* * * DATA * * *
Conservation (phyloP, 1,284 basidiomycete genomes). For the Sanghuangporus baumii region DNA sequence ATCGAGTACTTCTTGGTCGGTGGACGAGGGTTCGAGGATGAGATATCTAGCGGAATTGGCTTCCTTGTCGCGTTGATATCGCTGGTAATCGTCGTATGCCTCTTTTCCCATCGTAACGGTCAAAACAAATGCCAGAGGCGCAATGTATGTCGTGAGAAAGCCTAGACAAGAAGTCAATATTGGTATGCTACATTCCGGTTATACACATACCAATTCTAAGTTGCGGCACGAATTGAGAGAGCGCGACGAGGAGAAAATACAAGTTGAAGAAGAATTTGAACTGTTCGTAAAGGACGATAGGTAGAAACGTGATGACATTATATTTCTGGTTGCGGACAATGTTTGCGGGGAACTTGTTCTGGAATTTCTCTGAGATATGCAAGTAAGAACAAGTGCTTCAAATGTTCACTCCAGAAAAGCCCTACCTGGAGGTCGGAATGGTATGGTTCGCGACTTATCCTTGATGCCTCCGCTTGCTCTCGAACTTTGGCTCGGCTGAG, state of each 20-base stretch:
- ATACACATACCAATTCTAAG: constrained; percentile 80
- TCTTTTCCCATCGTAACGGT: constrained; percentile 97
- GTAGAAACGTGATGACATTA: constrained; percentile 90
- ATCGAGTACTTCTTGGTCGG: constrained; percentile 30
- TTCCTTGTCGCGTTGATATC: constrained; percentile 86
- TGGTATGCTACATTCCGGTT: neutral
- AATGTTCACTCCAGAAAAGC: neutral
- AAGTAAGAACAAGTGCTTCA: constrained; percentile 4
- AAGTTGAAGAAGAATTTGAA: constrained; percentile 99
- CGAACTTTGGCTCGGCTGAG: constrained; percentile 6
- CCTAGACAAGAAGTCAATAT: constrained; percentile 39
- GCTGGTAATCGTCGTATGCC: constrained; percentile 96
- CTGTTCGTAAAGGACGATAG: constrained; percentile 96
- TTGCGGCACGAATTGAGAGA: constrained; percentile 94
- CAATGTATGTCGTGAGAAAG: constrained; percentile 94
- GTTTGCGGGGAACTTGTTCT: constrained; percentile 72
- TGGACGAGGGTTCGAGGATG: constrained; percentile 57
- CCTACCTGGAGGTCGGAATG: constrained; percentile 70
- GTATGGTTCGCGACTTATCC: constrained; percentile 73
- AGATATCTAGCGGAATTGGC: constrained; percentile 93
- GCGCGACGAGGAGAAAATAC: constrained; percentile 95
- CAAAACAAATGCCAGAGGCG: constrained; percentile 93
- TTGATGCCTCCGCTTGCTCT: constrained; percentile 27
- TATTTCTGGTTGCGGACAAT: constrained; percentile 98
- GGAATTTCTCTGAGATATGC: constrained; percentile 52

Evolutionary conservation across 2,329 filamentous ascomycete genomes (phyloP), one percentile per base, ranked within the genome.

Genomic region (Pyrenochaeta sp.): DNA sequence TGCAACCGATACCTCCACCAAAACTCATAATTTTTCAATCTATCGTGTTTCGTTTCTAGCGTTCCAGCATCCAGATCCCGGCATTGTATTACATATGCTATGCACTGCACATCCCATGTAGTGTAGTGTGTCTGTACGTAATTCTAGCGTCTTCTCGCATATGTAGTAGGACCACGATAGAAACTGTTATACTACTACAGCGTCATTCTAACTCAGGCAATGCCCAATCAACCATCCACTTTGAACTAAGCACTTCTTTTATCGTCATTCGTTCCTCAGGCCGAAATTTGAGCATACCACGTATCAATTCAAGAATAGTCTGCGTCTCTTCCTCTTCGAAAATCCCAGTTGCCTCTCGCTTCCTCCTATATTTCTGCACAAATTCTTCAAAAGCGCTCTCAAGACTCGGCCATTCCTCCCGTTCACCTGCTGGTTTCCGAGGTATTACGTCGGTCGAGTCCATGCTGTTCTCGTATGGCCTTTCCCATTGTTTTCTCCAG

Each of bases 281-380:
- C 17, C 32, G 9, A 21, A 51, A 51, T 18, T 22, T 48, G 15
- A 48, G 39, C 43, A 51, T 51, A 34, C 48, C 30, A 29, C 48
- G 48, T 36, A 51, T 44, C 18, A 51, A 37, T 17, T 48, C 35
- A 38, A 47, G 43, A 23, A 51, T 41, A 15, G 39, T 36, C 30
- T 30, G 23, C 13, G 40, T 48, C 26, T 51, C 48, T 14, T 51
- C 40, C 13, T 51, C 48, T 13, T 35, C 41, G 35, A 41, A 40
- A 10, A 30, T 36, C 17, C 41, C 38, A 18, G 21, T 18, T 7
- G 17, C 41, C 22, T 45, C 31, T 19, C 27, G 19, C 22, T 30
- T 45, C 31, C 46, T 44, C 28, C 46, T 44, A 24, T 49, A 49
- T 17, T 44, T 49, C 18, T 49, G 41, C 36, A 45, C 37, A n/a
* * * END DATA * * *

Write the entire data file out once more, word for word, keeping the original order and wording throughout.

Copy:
Conservation (phyloP, 1,284 basidiomycete genomes). For the Sanghuangporus baumii region DNA sequence ATCGAGTACTTCTTGGTCGGTGGACGAGGGTTCGAGGATGAGATATCTAGCGGAATTGGCTTCCTTGTCGCGTTGATATCGCTGGTAATCGTCGTATGCCTCTTTTCCCATCGTAACGGTCAAAACAAATGCCAGAGGCGCAATGTATGTCGTGAGAAAGCCTAGACAAGAAGTCAATATTGGTATGCTACATTCCGGTTATACACATACCAATTCTAAGTTGCGGCACGAATTGAGAGAGCGCGACGAGGAGAAAATACAAGTTGAAGAAGAATTTGAACTGTTCGTAAAGGACGATAGGTAGAAACGTGATGACATTATATTTCTGGTTGCGGACAATGTTTGCGGGGAACTTGTTCTGGAATTTCTCTGAGATATGCAAGTAAGAACAAGTGCTTCAAATGTTCACTCCAGAAAAGCCCTACCTGGAGGTCGGAATGGTATGGTTCGCGACTTATCCTTGATGCCTCCGCTTGCTCTCGAACTTTGGCTCGGCTGAG, state of each 20-base stretch:
- ATACACATACCAATTCTAAG: constrained; percentile 80
- TCTTTTCCCATCGTAACGGT: constrained; percentile 97
- GTAGAAACGTGATGACATTA: constrained; percentile 90
- ATCGAGTACTTCTTGGTCGG: constrained; percentile 30
- TTCCTTGTCGCGTTGATATC: constrained; percentile 86
- TGGTATGCTACATTCCGGTT: neutral
- AATGTTCACTCCAGAAAAGC: neutral
- AAGTAAGAACAAGTGCTTCA: constrained; percentile 4
- AAGTTGAAGAAGAATTTGAA: constrained; percentile 99
- CGAACTTTGGCTCGGCTGAG: constrained; percentile 6
- CCTAGACAAGAAGTCAATAT: constrained; percentile 39
- GCTGGTAATCGTCGTATGCC: constrained; percentile 96
- CTGTTCGTAAAGGACGATAG: constrained; percentile 96
- TTGCGGCACGAATTGAGAGA: constrained; percentile 94
- CAATGTATGTCGTGAGAAAG: constrained; percentile 94
- GTTTGCGGGGAACTTGTTCT: constrained; percentile 72
- TGGACGAGGGTTCGAGGATG: constrained; percentile 57
- CCTACCTGGAGGTCGGAATG: constrained; percentile 70
- GTATGGTTCGCGACTTATCC: constrained; percentile 73
- AGATATCTAGCGGAATTGGC: constrained; percentile 93
- GCGCGACGAGGAGAAAATAC: constrained; percentile 95
- CAAAACAAATGCCAGAGGCG: constrained; percentile 93
- TTGATGCCTCCGCTTGCTCT: constrained; percentile 27
- TATTTCTGGTTGCGGACAAT: constrained; percentile 98
- GGAATTTCTCTGAGATATGC: constrained; percentile 52

Evolutionary conservation across 2,329 filamentous ascomycete genomes (phyloP), one percentile per base, ranked within the genome.

Genomic region (Pyrenochaeta sp.): DNA sequence TGCAACCGATACCTCCACCAAAACTCATAATTTTTCAATCTATCGTGTTTCGTTTCTAGCGTTCCAGCATCCAGATCCCGGCATTGTATTACATATGCTATGCACTGCACATCCCATGTAGTGTAGTGTGTCTGTACGTAATTCTAGCGTCTTCTCGCATATGTAGTAGGACCACGATAGAAACTGTTATACTACTACAGCGTCATTCTAACTCAGGCAATGCCCAATCAACCATCCACTTTGAACTAAGCACTTCTTTTATCGTCATTCGTTCCTCAGGCCGAAATTTGAGCATACCACGTATCAATTCAAGAATAGTCTGCGTCTCTTCCTCTTCGAAAATCCCAGTTGCCTCTCGCTTCCTCCTATATTTCTGCACAAATTCTTCAAAAGCGCTCTCAAGACTCGGCCATTCCTCCCGTTCACCTGCTGGTTTCCGAGGTATTACGTCGGTCGAGTCCATGCTGTTCTCGTATGGCCTTTCCCATTGTTTTCTCCAG

Each of bases 281-380:
- C 17, C 32, G 9, A 21, A 51, A 51, T 18, T 22, T 48, G 15
- A 48, G 39, C 43, A 51, T 51, A 34, C 48, C 30, A 29, C 48
- G 48, T 36, A 51, T 44, C 18, A 51, A 37, T 17, T 48, C 35
- A 38, A 47, G 43, A 23, A 51, T 41, A 15, G 39, T 36, C 30
- T 30, G 23, C 13, G 40, T 48, C 26, T 51, C 48, T 14, T 51
- C 40, C 13, T 51, C 48, T 13, T 35, C 41, G 35, A 41, A 40
- A 10, A 30, T 36, C 17, C 41, C 38, A 18, G 21, T 18, T 7
- G 17, C 41, C 22, T 45, C 31, T 19, C 27, G 19, C 22, T 30
- T 45, C 31, C 46, T 44, C 28, C 46, T 44, A 24, T 49, A 49
- T 17, T 44, T 49, C 18, T 49, G 41, C 36, A 45, C 37, A n/a